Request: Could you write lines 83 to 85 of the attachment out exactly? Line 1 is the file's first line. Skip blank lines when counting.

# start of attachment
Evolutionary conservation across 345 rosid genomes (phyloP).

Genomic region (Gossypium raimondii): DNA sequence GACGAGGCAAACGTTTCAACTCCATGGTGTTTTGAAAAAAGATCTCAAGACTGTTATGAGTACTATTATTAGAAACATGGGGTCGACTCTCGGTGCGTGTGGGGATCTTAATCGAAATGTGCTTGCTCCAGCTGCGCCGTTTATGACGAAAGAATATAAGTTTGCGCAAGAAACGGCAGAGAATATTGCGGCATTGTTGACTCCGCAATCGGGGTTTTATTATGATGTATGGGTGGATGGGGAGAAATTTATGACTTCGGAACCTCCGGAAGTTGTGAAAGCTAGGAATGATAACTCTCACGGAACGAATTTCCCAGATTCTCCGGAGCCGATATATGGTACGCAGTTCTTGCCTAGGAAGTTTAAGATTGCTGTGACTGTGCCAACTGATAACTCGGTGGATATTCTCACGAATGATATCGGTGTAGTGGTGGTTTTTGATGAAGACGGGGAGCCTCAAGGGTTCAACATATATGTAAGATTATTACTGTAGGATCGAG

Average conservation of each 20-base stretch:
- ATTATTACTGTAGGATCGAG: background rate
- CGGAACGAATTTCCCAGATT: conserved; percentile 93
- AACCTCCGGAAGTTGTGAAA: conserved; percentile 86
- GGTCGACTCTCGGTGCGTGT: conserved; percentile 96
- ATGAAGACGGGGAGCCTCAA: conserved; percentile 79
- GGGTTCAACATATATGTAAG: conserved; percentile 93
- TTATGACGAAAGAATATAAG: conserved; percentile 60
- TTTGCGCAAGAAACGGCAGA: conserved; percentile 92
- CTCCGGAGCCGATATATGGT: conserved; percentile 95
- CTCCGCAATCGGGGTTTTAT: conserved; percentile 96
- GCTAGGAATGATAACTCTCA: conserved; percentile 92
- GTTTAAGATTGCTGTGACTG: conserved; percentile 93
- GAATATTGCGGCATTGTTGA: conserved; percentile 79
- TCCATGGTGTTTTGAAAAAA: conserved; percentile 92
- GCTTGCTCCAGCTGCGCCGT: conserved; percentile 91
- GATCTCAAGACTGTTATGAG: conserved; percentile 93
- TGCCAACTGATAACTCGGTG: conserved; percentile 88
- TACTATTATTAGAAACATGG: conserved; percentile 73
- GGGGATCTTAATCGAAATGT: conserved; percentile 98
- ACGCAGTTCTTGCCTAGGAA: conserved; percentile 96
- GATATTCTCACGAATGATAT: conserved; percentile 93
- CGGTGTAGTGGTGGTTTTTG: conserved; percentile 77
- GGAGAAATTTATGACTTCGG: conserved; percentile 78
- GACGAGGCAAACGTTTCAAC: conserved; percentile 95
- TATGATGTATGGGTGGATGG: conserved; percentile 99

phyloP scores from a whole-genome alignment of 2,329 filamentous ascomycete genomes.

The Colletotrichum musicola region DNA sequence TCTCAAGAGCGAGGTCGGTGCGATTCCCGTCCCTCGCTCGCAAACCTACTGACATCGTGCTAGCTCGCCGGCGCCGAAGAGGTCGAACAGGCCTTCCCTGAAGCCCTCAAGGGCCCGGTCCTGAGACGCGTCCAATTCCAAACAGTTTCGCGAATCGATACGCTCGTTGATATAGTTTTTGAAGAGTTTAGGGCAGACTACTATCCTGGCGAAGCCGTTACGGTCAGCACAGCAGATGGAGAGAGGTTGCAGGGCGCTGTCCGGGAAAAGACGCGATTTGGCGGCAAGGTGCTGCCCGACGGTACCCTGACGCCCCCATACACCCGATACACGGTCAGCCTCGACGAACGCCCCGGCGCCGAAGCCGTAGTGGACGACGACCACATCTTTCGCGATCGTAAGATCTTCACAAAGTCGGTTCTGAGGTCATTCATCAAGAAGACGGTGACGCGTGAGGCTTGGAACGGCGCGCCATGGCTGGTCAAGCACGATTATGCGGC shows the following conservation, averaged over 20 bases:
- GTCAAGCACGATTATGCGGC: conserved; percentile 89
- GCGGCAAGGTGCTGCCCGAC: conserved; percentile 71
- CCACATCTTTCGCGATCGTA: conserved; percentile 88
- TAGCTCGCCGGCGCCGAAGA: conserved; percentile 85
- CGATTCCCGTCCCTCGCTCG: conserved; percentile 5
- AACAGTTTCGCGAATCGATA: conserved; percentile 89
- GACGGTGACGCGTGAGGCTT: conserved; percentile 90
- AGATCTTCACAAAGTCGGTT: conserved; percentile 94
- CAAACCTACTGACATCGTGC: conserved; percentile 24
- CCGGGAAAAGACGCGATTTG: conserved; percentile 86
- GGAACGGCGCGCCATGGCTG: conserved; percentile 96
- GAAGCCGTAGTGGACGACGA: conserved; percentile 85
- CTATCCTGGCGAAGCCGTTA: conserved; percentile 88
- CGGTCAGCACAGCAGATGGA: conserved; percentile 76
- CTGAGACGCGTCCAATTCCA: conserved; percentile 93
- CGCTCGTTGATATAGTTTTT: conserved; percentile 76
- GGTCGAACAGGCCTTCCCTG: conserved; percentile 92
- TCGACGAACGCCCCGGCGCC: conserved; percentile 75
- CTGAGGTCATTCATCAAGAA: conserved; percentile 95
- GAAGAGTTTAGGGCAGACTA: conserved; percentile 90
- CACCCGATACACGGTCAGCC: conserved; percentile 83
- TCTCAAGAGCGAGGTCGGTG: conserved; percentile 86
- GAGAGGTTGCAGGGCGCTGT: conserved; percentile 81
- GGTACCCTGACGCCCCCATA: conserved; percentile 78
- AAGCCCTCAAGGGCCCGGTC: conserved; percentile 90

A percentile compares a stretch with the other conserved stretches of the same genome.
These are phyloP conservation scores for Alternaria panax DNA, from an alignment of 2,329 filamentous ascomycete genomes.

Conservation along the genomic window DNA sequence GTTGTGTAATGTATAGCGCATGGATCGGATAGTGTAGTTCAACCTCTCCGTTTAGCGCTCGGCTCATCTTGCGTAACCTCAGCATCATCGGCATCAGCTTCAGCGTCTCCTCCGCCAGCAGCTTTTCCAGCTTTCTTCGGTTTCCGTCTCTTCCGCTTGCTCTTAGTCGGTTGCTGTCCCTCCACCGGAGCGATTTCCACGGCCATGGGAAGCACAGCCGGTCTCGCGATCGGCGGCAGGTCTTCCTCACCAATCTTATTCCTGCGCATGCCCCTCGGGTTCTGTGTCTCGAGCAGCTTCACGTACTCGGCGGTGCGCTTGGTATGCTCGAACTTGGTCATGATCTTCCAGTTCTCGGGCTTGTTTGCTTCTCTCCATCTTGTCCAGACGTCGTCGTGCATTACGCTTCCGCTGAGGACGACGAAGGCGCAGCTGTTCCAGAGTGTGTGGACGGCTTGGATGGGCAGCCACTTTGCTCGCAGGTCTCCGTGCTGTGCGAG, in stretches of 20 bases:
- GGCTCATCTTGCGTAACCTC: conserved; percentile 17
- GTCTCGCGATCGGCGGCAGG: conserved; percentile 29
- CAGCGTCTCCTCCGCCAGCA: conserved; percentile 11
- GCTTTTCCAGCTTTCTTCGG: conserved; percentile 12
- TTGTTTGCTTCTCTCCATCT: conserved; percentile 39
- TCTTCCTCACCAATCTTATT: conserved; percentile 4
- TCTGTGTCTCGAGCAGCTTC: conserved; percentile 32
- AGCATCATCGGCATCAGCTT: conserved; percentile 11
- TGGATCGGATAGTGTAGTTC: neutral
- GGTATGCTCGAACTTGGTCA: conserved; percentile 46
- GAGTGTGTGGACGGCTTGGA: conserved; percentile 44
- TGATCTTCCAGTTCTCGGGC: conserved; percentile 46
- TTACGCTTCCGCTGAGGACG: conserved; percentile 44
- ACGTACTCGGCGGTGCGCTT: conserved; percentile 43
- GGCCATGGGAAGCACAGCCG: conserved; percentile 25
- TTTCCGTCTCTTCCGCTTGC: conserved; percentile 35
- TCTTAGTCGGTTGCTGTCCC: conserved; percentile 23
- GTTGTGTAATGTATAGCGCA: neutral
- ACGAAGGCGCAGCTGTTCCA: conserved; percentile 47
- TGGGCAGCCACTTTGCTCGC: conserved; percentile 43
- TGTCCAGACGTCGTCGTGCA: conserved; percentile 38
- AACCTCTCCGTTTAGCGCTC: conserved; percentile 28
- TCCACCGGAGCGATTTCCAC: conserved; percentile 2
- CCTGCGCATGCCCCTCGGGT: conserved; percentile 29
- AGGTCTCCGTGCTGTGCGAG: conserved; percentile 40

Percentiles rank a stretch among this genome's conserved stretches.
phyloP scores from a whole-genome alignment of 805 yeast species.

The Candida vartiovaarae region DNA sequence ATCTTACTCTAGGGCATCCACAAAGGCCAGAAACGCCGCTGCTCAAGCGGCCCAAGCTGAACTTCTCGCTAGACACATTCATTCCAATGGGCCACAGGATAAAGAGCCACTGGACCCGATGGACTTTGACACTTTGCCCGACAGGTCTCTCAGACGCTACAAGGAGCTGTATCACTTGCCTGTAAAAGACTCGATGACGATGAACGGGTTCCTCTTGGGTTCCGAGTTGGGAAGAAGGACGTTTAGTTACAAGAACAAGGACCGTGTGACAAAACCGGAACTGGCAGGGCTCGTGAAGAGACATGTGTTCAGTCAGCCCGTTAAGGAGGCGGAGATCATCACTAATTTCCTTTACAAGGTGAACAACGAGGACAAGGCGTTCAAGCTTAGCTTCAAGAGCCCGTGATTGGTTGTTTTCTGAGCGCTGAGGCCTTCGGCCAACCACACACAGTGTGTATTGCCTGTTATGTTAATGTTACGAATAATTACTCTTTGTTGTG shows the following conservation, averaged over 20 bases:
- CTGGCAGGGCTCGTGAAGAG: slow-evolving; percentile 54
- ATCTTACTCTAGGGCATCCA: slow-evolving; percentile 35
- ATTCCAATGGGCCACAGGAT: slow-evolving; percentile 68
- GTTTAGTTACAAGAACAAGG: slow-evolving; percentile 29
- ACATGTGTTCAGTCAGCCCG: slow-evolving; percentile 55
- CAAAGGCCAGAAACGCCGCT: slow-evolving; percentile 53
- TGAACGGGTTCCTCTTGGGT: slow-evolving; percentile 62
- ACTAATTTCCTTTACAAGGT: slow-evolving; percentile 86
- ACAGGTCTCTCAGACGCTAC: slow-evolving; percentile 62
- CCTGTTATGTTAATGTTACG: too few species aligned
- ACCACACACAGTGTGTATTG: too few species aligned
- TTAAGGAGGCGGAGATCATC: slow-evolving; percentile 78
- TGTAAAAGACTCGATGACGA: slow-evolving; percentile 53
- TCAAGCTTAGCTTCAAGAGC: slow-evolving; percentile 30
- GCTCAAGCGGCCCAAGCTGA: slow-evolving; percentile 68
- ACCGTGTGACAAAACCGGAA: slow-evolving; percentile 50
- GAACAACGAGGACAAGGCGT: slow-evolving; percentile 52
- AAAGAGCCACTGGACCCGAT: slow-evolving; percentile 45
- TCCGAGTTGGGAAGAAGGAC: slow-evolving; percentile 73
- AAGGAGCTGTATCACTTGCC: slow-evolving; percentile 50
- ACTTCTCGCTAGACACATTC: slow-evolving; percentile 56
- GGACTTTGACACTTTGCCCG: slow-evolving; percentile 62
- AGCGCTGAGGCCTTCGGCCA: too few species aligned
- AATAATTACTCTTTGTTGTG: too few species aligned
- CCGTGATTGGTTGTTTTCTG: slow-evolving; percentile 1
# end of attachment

- AGGTCTCCGTGCTGTGCGAG: conserved; percentile 40

Percentiles rank a stretch among this genome's conserved stretches.
phyloP scores from a whole-genome alignment of 805 yeast species.